All aspects of development are linked to physical growth. A popular theory is that children have critical times to master developmental milestones. If, because of a disease process, the critical time passes before the task is achieved, the milestone may never be accomplished or may be significantly delayed. Also, therapeutic intervention is needed to assist the child with the milestone because the activities that occur normally during childhood and allow healthy children to reach milestones frequently are not available to the child with chronic illness. Specialists in physical, oral-motor, and fine motor therapy are needed to simulate activities that allow children with chronic illness to gain these skills. A good example is sucking and swallowing that we take for granted in healthy infants. Infants who begin life on mechanical ventilation do not have adequate opportunities to master sucking and swallowing. Oral-motor therapy is usually necessary to enable these children to coordinate swallowing food and breathing without aspirating. The course of therapy may take several months during which time the children receive their nutrition via parenteral or enteral tubes.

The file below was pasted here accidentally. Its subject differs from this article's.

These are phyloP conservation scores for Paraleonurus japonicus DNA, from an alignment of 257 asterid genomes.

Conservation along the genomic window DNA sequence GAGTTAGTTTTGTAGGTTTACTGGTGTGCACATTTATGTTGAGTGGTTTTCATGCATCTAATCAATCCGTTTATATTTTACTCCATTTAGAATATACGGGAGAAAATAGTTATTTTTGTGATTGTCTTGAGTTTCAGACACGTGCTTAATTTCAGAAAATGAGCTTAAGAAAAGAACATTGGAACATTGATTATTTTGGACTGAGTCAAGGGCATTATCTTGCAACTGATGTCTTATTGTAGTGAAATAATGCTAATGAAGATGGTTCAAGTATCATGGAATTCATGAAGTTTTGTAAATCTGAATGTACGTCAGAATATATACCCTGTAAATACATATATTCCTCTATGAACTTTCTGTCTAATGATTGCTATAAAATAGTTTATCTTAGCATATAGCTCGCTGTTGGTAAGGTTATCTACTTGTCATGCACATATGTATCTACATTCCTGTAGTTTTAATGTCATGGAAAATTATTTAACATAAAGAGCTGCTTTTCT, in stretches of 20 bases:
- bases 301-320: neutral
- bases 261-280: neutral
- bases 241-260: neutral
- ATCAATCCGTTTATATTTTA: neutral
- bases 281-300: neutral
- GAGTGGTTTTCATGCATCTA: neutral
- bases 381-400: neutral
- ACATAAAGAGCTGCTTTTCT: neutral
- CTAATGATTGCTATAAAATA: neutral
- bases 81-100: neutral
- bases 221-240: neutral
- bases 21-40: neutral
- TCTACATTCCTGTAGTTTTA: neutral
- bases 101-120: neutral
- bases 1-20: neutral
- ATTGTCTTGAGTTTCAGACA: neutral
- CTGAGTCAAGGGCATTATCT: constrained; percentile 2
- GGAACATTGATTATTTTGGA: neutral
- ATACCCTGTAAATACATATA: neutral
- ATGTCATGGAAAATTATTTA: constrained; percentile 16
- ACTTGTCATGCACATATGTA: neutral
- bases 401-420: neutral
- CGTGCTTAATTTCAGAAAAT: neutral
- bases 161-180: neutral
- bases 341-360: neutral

School plays a vital role in the growth, development, and maturation of children. Unfortunately, children with chronic illness miss significant school days because they are not physically well enough to attend or are absent in order to receive necessary treatment. School not only prepares children intellectually for adulthood, it also provides the environment for learning social skills, peer interaction, making friends, etc. Children with chronic illnesses have to make up for those lost interactions and may rely on nurses and other health care professionals to help them learn about interpersonal interactions. The good news is that a review of the literature done in the Netherlands by Boekaerts (1999) found that although children with chronic illnesses miss more school, they did not exhibit lower school performance; the exception was children with epilepsy. Studies of this nature in the US will provide health professionals, teachers, and families with important information about how the school experience can be enhanced for children with chronic illnesses.